During a speech to mark International Women’s Day (IWD) 2019, Scott Morrison suggested that womens’ advancement should not come at the expense of men. For the Prime Minister to be openly saying this points to significant obstacles for womens’ voices being heard in this country, not only in parliament but at the ballot box.
Australian politics has traditionally been a male domain. In 1996, the Liberal Party was elected with a record number of female parliamentarians. In 1994, the Labor Party made a decision to introduce quotas for female MPs, starting with 30 per cent. In 2019, Labor has 44 females out of a total of 95 parliamentarians, or just under 50pc.
Interestingly, in 2016 the Liberal Party set a target that there would be 50pc female MPs and Senators by 2025, however, female parliamentarian numbers have gone backwards. The federal Liberal Party has just 19 female parliamentarians out of a total of 83.
Some would find the Liberal Party numbers surprising given that in 2017 there were 12.4 million females, or just over 50pc of the Australian population. Non-Aboriginal and Torres Strait Islander Australian women have had the right to stand for parliament since 1923. However, in 2019, the overall number of female parliamentarians in Australia is still below 50pc.
What is behind the lack of representation? Some would argue that it’s difficult to juggle motherhood and politics; other blame the combative and occasionally nasty nature of politics. Neither of these factors are any different to what women experience in the business and other arenas, where data on womens’ participation reveals far more equal representation.
So is there an element of male chauvinism and misogyny within politics, and does it impact how women vote?
In the fishbowl
Male chauvinism (noun) male prejudice against women; the belief that men are superior in terms of ability, intelligence.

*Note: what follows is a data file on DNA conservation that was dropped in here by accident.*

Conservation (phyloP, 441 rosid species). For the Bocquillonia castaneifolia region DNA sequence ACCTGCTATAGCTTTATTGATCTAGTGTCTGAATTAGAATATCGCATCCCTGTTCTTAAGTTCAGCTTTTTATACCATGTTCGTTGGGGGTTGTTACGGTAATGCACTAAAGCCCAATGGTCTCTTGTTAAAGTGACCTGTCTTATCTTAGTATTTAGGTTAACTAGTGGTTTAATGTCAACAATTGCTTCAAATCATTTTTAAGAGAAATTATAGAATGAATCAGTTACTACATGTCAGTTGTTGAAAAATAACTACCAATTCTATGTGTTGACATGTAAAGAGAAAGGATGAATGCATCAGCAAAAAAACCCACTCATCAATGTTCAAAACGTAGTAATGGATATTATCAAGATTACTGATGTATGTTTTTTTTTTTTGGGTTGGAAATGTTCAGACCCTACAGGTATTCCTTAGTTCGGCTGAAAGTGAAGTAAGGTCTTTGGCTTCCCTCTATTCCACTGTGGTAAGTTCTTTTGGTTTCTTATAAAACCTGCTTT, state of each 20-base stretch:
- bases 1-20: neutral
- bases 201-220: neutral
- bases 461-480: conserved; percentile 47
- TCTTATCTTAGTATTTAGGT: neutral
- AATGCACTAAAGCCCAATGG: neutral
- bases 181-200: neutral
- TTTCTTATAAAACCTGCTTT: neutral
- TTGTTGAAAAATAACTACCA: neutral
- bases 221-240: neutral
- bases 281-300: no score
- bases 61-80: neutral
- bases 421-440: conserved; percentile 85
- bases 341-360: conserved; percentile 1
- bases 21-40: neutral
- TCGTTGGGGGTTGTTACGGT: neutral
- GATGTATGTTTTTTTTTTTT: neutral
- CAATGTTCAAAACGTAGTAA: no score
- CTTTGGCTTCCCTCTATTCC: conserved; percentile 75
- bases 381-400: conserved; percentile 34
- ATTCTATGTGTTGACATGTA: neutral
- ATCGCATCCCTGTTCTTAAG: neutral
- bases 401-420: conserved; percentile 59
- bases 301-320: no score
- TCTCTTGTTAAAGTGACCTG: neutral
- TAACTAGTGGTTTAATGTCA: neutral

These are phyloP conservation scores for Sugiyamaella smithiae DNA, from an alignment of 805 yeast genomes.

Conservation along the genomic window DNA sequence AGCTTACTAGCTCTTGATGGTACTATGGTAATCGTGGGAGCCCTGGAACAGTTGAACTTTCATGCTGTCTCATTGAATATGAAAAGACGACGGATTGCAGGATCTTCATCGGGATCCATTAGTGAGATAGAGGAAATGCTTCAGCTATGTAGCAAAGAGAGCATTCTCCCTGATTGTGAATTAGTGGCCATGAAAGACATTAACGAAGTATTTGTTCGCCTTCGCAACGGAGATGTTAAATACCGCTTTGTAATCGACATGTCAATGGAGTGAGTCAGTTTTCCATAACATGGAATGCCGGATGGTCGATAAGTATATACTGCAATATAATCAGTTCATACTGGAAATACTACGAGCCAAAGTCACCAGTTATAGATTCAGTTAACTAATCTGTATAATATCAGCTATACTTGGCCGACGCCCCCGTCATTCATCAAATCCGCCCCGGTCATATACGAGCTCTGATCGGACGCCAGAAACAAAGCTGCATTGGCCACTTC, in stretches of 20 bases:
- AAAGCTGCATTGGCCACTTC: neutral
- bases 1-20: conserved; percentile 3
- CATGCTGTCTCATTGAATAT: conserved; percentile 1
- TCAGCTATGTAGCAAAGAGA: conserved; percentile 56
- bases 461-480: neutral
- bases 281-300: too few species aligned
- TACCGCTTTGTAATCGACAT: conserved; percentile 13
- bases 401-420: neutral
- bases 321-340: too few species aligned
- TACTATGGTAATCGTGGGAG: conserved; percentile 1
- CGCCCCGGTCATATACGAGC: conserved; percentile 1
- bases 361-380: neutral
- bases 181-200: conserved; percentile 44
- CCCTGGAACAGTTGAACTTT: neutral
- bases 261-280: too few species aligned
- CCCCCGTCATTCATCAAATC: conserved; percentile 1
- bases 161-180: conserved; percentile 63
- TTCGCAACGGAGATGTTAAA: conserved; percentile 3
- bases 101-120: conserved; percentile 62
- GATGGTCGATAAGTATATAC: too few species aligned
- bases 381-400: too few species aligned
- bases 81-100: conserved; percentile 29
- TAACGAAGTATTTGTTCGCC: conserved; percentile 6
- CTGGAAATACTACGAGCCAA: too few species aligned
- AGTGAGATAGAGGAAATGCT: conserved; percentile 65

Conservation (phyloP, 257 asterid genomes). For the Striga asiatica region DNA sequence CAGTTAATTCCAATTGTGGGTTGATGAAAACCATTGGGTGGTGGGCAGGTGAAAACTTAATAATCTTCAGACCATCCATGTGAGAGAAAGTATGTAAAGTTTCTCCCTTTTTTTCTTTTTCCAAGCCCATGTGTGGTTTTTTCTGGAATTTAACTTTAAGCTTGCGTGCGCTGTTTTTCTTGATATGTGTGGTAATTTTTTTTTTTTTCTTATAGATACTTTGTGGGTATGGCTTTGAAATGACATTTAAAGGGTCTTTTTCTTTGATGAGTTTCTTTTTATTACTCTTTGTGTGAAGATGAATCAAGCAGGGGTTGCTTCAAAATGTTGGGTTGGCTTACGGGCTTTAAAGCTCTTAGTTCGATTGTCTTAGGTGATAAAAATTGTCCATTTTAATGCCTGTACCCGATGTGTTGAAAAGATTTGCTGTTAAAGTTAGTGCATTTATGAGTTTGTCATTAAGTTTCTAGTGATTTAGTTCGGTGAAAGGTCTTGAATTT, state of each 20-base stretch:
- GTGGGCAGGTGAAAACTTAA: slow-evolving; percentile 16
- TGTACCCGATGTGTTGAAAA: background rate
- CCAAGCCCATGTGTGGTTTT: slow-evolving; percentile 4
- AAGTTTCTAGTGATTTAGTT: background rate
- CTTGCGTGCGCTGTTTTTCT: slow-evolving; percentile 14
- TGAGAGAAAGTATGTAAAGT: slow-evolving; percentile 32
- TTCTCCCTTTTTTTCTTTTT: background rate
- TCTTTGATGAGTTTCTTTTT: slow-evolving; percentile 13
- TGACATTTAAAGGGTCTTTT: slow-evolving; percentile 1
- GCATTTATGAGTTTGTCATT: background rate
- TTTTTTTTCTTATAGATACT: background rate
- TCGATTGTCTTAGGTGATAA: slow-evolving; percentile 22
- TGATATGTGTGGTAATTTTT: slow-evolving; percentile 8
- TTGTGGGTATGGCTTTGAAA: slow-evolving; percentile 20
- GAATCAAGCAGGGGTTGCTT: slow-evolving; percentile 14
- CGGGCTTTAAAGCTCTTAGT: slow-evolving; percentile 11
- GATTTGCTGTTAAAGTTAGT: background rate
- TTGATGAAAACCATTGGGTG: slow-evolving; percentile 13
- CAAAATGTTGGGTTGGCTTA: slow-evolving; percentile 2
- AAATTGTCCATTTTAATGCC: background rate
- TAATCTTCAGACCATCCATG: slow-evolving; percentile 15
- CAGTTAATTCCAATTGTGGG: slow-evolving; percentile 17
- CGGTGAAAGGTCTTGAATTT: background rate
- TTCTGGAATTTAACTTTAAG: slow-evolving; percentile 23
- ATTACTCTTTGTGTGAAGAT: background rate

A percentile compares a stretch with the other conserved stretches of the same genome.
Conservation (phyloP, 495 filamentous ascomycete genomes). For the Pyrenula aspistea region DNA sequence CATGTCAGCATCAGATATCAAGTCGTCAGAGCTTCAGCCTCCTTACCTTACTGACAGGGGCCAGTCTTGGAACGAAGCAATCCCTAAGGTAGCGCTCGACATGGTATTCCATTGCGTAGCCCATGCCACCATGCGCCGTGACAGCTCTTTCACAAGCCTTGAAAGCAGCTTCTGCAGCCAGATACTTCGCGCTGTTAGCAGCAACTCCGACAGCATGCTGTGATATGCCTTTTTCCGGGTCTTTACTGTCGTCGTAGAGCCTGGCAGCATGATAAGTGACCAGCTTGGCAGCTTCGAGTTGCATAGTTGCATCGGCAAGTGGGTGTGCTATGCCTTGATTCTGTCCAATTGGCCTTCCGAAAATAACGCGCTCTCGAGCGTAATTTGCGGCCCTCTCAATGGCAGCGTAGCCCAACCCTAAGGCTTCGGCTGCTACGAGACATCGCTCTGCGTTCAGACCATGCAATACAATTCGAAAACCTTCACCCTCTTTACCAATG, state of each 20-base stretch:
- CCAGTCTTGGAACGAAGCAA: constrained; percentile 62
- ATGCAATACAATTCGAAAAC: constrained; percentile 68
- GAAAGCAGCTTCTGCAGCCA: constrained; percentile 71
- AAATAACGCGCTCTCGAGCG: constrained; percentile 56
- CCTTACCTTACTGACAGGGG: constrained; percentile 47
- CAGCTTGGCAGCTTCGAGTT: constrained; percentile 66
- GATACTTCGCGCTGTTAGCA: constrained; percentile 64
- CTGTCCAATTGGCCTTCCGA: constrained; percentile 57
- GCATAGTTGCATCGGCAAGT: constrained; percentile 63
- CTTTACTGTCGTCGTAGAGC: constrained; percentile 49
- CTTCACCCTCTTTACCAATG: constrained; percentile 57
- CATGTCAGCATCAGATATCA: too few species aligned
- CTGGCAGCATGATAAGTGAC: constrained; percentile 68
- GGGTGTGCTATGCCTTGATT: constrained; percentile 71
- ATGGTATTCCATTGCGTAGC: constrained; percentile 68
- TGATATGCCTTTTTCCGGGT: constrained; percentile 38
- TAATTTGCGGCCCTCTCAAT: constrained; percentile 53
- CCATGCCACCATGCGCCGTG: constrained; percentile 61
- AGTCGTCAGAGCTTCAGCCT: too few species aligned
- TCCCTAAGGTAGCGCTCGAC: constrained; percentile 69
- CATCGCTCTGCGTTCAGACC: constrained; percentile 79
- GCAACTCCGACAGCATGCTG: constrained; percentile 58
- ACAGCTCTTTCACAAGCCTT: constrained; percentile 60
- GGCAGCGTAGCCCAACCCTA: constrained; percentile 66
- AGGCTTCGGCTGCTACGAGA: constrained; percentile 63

The term male chauvinism isn’t new, it’s been used for decades. According to Wikipedia the first documented use of the phrase ‘male chauvinism’ was in the 1935 Clifford Odets play Till the Day I Die. However, it emerged during the 1960s with feminist movement.
According to an article by Mel Konner MD, PhD: “Call it sexism, male chauvinism, or any other name, it adds up to the same thing: ideologies and methods for controlling, restricting, suppressing, denigrating, and when necessary physically harming women so that men can be in charge of their reproductive capacities, limit them mainly to reproductive and other subservient roles, and avoid competing with them in an open market of human effort, talent, and skill.”
Misogyny (noun) dislike of, contempt for, or ingrained prejudice against women.
According to an article from Industrial Psychiatry Journal “…misogyny has taken shape in multiple forms such as male privilege, patriarchy, gender discrimination, sexual harassment, belittling of women, violence against women, and sexual objectification.”
While the word misogyny isn’t new, it was famously highlighted by Julia Gillard in her 2012 ‘misogyny speech’. Australian politics hasn’t improved since 2012, it continues to be male-dominated, moreso in conservative parties with women under-represented in both the Liberal Party and National Party.
Misogyny in action